Test your Croatian vocabulary!

The instrumental case is used to denote the tool or means used to accomplish an action (travel by bus), to state company (similar to with in English), and to refer to the unity of two entities (coffee with milk). The instrumental is generally considered the easiest to learn by our students.

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The Glagolitic alphabet is the oldest known Slavic script, with 41 characters. It was introduced in mid-9th century and was used in Croatia – and only in Croatia – up until the 19th century, which means that it was the official script in Croatia for 1000 years! The first mention of 'Croatia' was in Glagolitic script and dates back to around 1100.

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In our grammar post about the vocative case we explained that the vocative is mostly used with people’s names when they are being spoken to directly. Here you'll find a series of vocative grammar questions for you to test yourself.

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Learn some common vocabulary useful when booking and staying in a hotel in Croatian, and then test yourself with our vocabulary trainer!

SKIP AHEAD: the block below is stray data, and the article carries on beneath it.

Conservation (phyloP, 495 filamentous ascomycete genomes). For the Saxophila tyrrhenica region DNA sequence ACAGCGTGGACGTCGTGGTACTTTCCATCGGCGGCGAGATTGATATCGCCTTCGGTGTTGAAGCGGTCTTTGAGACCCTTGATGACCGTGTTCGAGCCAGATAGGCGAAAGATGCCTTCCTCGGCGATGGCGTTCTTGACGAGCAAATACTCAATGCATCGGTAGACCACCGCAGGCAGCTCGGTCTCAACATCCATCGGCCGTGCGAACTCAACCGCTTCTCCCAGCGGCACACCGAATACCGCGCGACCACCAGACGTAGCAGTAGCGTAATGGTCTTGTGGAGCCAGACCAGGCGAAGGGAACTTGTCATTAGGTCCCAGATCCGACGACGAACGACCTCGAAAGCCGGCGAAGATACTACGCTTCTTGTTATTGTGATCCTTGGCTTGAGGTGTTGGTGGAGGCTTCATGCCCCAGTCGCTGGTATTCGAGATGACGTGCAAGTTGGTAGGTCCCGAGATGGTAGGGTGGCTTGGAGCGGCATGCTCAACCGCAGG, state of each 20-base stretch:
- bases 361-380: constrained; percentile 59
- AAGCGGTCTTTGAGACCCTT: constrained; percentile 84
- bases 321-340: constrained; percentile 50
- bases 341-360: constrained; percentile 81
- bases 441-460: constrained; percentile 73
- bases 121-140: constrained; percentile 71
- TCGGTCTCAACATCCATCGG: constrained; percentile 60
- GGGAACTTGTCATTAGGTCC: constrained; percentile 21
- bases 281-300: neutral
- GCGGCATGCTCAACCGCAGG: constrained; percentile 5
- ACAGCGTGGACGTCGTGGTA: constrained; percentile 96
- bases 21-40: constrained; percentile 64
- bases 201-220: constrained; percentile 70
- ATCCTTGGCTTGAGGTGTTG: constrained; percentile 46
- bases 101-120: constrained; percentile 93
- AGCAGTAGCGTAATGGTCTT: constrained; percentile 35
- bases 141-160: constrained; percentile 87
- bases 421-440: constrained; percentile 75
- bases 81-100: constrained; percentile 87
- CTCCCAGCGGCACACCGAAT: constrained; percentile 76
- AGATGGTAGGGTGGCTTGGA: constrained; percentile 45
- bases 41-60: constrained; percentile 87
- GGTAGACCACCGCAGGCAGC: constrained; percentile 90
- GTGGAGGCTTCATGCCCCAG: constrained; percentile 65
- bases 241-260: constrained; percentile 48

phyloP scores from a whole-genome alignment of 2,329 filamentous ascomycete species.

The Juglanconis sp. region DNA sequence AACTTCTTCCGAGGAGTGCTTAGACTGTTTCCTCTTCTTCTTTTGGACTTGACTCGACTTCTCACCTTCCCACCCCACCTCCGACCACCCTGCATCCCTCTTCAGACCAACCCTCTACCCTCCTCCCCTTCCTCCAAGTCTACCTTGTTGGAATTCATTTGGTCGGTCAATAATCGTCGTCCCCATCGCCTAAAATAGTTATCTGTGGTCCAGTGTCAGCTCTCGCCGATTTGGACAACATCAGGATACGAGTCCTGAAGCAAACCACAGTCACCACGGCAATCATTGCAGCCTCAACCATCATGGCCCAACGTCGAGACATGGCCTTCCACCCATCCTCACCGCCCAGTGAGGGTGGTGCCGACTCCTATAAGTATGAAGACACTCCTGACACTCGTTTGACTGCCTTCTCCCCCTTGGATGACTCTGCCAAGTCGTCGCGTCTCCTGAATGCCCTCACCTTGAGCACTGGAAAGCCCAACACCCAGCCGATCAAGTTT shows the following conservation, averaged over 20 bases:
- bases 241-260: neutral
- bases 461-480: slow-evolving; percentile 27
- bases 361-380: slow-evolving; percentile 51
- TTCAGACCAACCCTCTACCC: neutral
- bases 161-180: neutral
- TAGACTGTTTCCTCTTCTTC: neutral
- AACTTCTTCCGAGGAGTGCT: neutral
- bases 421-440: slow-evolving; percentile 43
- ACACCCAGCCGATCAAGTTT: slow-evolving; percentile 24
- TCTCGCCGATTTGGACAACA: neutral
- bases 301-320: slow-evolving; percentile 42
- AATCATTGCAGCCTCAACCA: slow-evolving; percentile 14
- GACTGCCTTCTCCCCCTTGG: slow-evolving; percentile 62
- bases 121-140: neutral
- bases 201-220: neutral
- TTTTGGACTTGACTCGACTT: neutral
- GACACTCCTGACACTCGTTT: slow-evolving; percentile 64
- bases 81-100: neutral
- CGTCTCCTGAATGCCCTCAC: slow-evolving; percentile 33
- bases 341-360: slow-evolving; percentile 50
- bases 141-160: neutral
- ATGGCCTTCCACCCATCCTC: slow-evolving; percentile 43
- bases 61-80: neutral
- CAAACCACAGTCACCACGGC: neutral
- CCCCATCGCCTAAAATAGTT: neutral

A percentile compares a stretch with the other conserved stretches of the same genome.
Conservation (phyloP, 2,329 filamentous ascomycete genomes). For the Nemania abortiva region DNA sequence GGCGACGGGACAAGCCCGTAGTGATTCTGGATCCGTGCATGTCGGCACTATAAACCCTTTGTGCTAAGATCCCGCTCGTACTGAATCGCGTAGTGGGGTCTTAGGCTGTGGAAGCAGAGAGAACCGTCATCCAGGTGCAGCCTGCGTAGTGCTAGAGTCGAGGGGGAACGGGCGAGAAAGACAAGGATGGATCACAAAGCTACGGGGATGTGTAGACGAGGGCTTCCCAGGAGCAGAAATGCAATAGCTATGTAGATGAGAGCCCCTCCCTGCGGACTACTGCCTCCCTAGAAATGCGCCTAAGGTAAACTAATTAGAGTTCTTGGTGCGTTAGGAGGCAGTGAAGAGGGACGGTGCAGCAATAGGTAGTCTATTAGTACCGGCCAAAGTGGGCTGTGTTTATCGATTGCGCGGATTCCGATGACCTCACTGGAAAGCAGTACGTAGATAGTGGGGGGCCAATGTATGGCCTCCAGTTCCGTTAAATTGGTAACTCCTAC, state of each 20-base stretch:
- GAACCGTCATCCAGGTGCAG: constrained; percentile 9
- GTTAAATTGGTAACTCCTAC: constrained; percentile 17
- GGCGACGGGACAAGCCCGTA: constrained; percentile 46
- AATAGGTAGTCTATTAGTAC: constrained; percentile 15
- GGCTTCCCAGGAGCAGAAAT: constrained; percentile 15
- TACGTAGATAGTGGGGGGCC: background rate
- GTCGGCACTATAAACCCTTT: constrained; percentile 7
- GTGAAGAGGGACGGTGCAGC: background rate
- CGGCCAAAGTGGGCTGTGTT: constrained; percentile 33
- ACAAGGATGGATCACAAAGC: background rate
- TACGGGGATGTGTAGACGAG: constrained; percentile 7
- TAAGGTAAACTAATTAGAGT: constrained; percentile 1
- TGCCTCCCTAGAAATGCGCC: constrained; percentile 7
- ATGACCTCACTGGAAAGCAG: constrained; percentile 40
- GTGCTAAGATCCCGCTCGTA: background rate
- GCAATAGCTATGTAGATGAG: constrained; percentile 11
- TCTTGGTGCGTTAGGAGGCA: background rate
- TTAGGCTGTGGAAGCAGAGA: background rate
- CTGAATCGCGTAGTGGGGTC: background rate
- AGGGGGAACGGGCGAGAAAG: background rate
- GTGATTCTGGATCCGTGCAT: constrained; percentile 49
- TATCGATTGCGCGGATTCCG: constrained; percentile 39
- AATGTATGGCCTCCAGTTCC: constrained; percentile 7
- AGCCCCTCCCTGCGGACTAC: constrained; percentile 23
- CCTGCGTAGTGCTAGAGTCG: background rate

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The genitive case is considered to be the most difficult case to learn in Croatian because it is used in so many different situations and contexts. The endings in the genetive are very easy to remember, however: almost all of the nouns end in –a!

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Christmas customs are an important part of Croatian tradition. Although Croatia is a relatively small country, it has a surprisingly large number of customs and traditions, which also vary from region to region. Here's a general overview of the most important customs in Croatia during Christmas time.

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The Školica team organises regular meetups for staff and students at the end of each semester. The biggest and the most cheerful among them is usually the one held before Christmas. It wouldn't be wrong to say that Christmas Meetup at Zum Blaustern restaurant has become a part of Školica's tradition!

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Forming plural nouns in Croatian isn't difficult, however in order to create the plural of a noun you have to first determine which gender the noun is. If you haven't yet learned about noun genders, take a look at our blog post on rules for noun gender in Croatian.

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How often do we ask ourselves about the origin of the things around us, and who it was who first invented those things we usually take for granted. What if I told you that the rotating toothbrush and and the fountain pen were first patented by a Croatian inventor?

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This blog is about Croatian language, culture, history and literature.

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Upcoming course dates

Zagreb – Easter language holiday
13/4/19 - 20/4/19

Šibenik – Spring language holiday
01/6/19 - 08/6/19

TBA – Summer language holiday
10/8/19 - 17/8/19

Zagreb – Advent language holiday
7/12/19 - 14/12/19